You can tell a lot about a financial planning practice when you look at their client journey.
More often than not, a client journey is a mish-mash of 20 years of design.
It is often cobbled together by various different people and geared around the needs of a vast array of clients, though not necessarily a firm’s ideal clients.
Some clients get one thing, some clients get something else, services will be provided for some types of clients but not others.
You may think your client journey is clearly defined, but if it’s been put together in a haphazard way, it actually ends up being nondescript.
The danger with offering services that are so different across the board is you miss out an opportunity to create ambassadors for your firm, because heaven forbid that you would get all your clients in one room and allow them to speak to each other.
My famous line with firms is: “Let’s imagine we’re starting this business from scratch.” In this scenario there are no clients, no staff, no anything.
What service would you provide if you were fully resourced and had all of the key skills and abilities under your belt? What would the proposition look like? What is the client journey you would really love to deliver?
When firms discuss this at a group level, there can be a tendency to think of reasons why they shouldn’t pursue certain ideas.
Try to stop yourself from doing that, and forget about particular clients who might not like what you’re thinking about. At this stage, it’s all about the ideal client journey.
Then it’s a case of understanding what you’re starting with. Once you’ve done that and you’re in the design phase, you can examine what are the best bits of your proposition and what you do now that absolutely have to go in to the new service.
You can then cherry-pick the different elements, for example your existing meeting summary with the addition of photos from your brainstorming sessions with clients that you don’t currently include.
Think of it as creating your ideal client journey line by line, before you’ve even delivered it. This makes it real.
You can approach this in a number of ways, either with a stack of post-it notes and mapping each step of the client journey from enquiry onwards, or with a flipchart and a facilitator who can question you on what comes next.
Be careful not to miss out steps along the way, or jump ahead without understanding what has to happen first.
Keep this high level at first until the entire client journey is mapped out, then go back and look at how you want to deliver each step in turn. The final phase is understanding what document or process is needed to deliver each step.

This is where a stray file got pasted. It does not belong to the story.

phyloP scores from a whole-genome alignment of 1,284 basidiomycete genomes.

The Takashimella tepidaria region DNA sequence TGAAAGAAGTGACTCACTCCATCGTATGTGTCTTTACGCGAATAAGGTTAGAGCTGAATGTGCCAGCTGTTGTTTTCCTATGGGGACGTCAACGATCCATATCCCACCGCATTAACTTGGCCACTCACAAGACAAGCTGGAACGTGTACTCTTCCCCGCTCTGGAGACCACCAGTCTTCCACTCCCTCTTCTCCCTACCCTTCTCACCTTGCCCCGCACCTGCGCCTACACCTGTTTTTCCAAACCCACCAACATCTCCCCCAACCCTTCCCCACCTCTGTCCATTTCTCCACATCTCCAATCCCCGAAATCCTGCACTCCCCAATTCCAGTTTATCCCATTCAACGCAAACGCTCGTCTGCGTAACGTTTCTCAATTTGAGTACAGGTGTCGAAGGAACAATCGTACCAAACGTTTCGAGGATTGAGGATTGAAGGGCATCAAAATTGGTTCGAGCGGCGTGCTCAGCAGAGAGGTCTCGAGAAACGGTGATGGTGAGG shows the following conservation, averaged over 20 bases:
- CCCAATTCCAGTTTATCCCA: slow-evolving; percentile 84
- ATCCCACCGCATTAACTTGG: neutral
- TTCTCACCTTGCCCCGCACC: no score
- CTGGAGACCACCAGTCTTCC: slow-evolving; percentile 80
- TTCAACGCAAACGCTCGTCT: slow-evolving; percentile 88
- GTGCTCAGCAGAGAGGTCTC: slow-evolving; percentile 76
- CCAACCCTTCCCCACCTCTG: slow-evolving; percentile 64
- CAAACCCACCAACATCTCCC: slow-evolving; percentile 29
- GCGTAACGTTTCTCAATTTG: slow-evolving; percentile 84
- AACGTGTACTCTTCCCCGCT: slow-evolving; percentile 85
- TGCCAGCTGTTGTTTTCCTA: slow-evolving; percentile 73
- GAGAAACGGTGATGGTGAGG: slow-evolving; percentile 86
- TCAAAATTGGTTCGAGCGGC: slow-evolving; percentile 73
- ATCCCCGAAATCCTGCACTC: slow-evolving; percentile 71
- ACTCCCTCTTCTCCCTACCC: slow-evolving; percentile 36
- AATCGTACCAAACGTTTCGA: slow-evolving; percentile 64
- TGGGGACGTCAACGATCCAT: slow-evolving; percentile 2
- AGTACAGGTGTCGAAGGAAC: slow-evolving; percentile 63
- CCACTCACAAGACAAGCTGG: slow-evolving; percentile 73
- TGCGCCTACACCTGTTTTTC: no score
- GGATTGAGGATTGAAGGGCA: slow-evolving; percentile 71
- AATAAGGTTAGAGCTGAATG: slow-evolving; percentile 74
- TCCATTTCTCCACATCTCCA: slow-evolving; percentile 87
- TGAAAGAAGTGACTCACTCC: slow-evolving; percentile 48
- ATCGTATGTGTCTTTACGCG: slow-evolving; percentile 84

The client experience
When you’re designing this, think about the five senses: sight, sound, smell, touch and taste.
Cheap coffee or unsightly food smells lingering from lunch will send a message, and not one that you are particularly proud of.
My ‘little book of woww’ has lots of tips and tricks on this, like a candle burning in the waiting room to make clients feel relaxed, or a branded notebook and pen waiting for them in the meeting room.
An easy one is to do the walk your client will take from the car park or the train station, and see what they would see. Is the signposting easy for people to find you? Walk around your office as a client would, and fix things accordingly.
In the same way, map your client journey not through the eyes of a financial planner, but through the eyes of a client. If you run client advisory boards, use these to gauge opinion on particular documents or experiences.
Taking it forward
There will be clients that won’t fit the new client journey, and that’s ok.
You may have clients that won’t ever engage with cashflow modelling, or don’t want to have a comprehensive planning meeting with their accountant and lawyer present.
For those clients, the choice you have is whether you’re happy to leave them as they are, or refer them elsewhere because it costs you to service them the way you have been.
But once you’ve agreed and decided on your new client journey, then for new clients you have to be firm in what you’re offering.
You can honour what you’ve promised to others, but to move forward you can’t keep offering the old way of working to new clients once you’ve decided there’s a better way.
Ultimately, we all want to deliver a service that we are proud of and that we love to deliver.
But planners can often feel quite traumatised about their client journey because it doesn’t match up to their values as a business.
A client journey may be too dependent on a particular adviser, or it may be clunky, or not well thought out, or may be built around clients you don’t actually want.
There are advisers who want to do some great things for clients and add to the client experience, but end up stripping these out of the process for fear of upsetting existing clients.
For established firms, it is a brave thing to do to overhaul your client journey.
But you’ll be surprised – clients won’t leave because you’re doing something different, yet you will be happier delivering a client journey that you’ve designed on purpose.
If you can get your client journey focused more on making the client feel special, then you’ve cracked it.
It’s not so much about what you said, or the report you gave them, it’s how the whole experience makes them feel.